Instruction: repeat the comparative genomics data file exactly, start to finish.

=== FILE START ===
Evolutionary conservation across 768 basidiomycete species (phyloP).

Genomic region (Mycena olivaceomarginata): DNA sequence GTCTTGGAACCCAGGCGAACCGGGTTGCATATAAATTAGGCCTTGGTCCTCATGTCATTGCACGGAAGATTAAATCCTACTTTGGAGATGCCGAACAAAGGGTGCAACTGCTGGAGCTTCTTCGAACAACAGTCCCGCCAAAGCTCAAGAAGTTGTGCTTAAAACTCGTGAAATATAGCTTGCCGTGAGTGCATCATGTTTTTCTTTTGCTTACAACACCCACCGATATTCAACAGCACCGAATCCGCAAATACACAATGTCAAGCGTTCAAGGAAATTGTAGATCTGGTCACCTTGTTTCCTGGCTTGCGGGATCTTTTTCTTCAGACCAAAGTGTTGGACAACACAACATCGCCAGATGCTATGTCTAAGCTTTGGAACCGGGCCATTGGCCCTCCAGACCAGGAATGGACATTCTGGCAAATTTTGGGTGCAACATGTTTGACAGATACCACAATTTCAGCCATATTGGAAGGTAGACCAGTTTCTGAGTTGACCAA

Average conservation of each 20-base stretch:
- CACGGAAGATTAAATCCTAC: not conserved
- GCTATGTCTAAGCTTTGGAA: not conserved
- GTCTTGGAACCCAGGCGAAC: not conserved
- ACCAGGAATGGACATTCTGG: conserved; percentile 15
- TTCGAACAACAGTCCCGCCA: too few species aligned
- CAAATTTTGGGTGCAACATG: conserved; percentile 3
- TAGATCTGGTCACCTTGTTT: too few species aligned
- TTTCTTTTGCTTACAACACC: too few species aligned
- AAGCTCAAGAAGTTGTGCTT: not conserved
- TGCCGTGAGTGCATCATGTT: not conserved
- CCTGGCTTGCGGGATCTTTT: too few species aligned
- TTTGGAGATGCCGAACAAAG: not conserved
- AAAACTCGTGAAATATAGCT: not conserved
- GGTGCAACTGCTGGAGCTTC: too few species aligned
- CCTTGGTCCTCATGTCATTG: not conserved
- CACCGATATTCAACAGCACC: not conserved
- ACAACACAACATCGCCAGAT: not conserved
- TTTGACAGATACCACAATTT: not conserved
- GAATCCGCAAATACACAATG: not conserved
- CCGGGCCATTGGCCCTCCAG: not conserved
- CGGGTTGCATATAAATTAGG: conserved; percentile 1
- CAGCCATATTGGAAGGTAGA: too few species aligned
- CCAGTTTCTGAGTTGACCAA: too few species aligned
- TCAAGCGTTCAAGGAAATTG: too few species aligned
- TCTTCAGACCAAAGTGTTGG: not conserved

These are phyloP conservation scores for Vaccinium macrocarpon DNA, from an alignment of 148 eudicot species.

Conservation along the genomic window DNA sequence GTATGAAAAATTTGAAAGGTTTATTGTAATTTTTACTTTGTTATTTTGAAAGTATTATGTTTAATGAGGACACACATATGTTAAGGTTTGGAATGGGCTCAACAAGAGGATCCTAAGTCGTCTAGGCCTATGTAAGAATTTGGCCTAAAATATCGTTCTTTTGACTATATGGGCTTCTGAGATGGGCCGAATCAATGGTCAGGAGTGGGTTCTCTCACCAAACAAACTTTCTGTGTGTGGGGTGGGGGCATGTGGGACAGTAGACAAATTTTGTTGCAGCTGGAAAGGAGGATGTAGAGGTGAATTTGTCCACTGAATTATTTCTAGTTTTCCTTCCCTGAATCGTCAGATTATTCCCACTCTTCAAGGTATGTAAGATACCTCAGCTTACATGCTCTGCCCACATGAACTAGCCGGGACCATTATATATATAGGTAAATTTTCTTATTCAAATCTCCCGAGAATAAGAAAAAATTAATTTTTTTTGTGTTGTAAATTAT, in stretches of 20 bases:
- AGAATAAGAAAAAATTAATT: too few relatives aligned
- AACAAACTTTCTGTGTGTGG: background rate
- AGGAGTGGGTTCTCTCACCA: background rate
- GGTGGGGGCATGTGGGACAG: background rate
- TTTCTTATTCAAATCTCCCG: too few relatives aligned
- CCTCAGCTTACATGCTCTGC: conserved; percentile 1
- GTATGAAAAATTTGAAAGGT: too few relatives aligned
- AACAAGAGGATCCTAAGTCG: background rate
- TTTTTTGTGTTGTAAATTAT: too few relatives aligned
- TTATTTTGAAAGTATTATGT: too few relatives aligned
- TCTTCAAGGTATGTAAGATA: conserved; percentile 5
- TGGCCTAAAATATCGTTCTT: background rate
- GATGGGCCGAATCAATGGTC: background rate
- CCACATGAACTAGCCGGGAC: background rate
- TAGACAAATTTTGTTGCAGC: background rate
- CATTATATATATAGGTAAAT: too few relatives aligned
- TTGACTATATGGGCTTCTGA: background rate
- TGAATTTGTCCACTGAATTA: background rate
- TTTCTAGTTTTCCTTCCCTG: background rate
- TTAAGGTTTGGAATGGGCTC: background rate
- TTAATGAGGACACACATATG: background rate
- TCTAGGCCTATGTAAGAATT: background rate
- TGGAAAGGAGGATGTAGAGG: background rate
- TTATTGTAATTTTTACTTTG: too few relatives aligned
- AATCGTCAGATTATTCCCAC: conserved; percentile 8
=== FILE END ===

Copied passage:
Evolutionary conservation across 768 basidiomycete species (phyloP).

Genomic region (Mycena olivaceomarginata): DNA sequence GTCTTGGAACCCAGGCGAACCGGGTTGCATATAAATTAGGCCTTGGTCCTCATGTCATTGCACGGAAGATTAAATCCTACTTTGGAGATGCCGAACAAAGGGTGCAACTGCTGGAGCTTCTTCGAACAACAGTCCCGCCAAAGCTCAAGAAGTTGTGCTTAAAACTCGTGAAATATAGCTTGCCGTGAGTGCATCATGTTTTTCTTTTGCTTACAACACCCACCGATATTCAACAGCACCGAATCCGCAAATACACAATGTCAAGCGTTCAAGGAAATTGTAGATCTGGTCACCTTGTTTCCTGGCTTGCGGGATCTTTTTCTTCAGACCAAAGTGTTGGACAACACAACATCGCCAGATGCTATGTCTAAGCTTTGGAACCGGGCCATTGGCCCTCCAGACCAGGAATGGACATTCTGGCAAATTTTGGGTGCAACATGTTTGACAGATACCACAATTTCAGCCATATTGGAAGGTAGACCAGTTTCTGAGTTGACCAA

Average conservation of each 20-base stretch:
- CACGGAAGATTAAATCCTAC: not conserved
- GCTATGTCTAAGCTTTGGAA: not conserved
- GTCTTGGAACCCAGGCGAAC: not conserved
- ACCAGGAATGGACATTCTGG: conserved; percentile 15
- TTCGAACAACAGTCCCGCCA: too few species aligned
- CAAATTTTGGGTGCAACATG: conserved; percentile 3
- TAGATCTGGTCACCTTGTTT: too few species aligned
- TTTCTTTTGCTTACAACACC: too few species aligned
- AAGCTCAAGAAGTTGTGCTT: not conserved
- TGCCGTGAGTGCATCATGTT: not conserved
- CCTGGCTTGCGGGATCTTTT: too few species aligned
- TTTGGAGATGCCGAACAAAG: not conserved
- AAAACTCGTGAAATATAGCT: not conserved
- GGTGCAACTGCTGGAGCTTC: too few species aligned
- CCTTGGTCCTCATGTCATTG: not conserved
- CACCGATATTCAACAGCACC: not conserved
- ACAACACAACATCGCCAGAT: not conserved
- TTTGACAGATACCACAATTT: not conserved
- GAATCCGCAAATACACAATG: not conserved
- CCGGGCCATTGGCCCTCCAG: not conserved
- CGGGTTGCATATAAATTAGG: conserved; percentile 1
- CAGCCATATTGGAAGGTAGA: too few species aligned
- CCAGTTTCTGAGTTGACCAA: too few species aligned
- TCAAGCGTTCAAGGAAATTG: too few species aligned
- TCTTCAGACCAAAGTGTTGG: not conserved

These are phyloP conservation scores for Vaccinium macrocarpon DNA, from an alignment of 148 eudicot species.

Conservation along the genomic window DNA sequence GTATGAAAAATTTGAAAGGTTTATTGTAATTTTTACTTTGTTATTTTGAAAGTATTATGTTTAATGAGGACACACATATGTTAAGGTTTGGAATGGGCTCAACAAGAGGATCCTAAGTCGTCTAGGCCTATGTAAGAATTTGGCCTAAAATATCGTTCTTTTGACTATATGGGCTTCTGAGATGGGCCGAATCAATGGTCAGGAGTGGGTTCTCTCACCAAACAAACTTTCTGTGTGTGGGGTGGGGGCATGTGGGACAGTAGACAAATTTTGTTGCAGCTGGAAAGGAGGATGTAGAGGTGAATTTGTCCACTGAATTATTTCTAGTTTTCCTTCCCTGAATCGTCAGATTATTCCCACTCTTCAAGGTATGTAAGATACCTCAGCTTACATGCTCTGCCCACATGAACTAGCCGGGACCATTATATATATAGGTAAATTTTCTTATTCAAATCTCCCGAGAATAAGAAAAAATTAATTTTTTTTGTGTTGTAAATTAT, in stretches of 20 bases:
- AGAATAAGAAAAAATTAATT: too few relatives aligned
- AACAAACTTTCTGTGTGTGG: background rate
- AGGAGTGGGTTCTCTCACCA: background rate
- GGTGGGGGCATGTGGGACAG: background rate
- TTTCTTATTCAAATCTCCCG: too few relatives aligned
- CCTCAGCTTACATGCTCTGC: conserved; percentile 1
- GTATGAAAAATTTGAAAGGT: too few relatives aligned
- AACAAGAGGATCCTAAGTCG: background rate
- TTTTTTGTGTTGTAAATTAT: too few relatives aligned
- TTATTTTGAAAGTATTATGT: too few relatives aligned
- TCTTCAAGGTATGTAAGATA: conserved; percentile 5
- TGGCCTAAAATATCGTTCTT: background rate
- GATGGGCCGAATCAATGGTC: background rate
- CCACATGAACTAGCCGGGAC: background rate
- TAGACAAATTTTGTTGCAGC: background rate
- CATTATATATATAGGTAAAT: too few relatives aligned
- TTGACTATATGGGCTTCTGA: background rate
- TGAATTTGTCCACTGAATTA: background rate
- TTTCTAGTTTTCCTTCCCTG: background rate
- TTAAGGTTTGGAATGGGCTC: background rate
- TTAATGAGGACACACATATG: background rate
- TCTAGGCCTATGTAAGAATT: background rate
- TGGAAAGGAGGATGTAGAGG: background rate
- TTATTGTAATTTTTACTTTG: too few relatives aligned
- AATCGTCAGATTATTCCCAC: conserved; percentile 8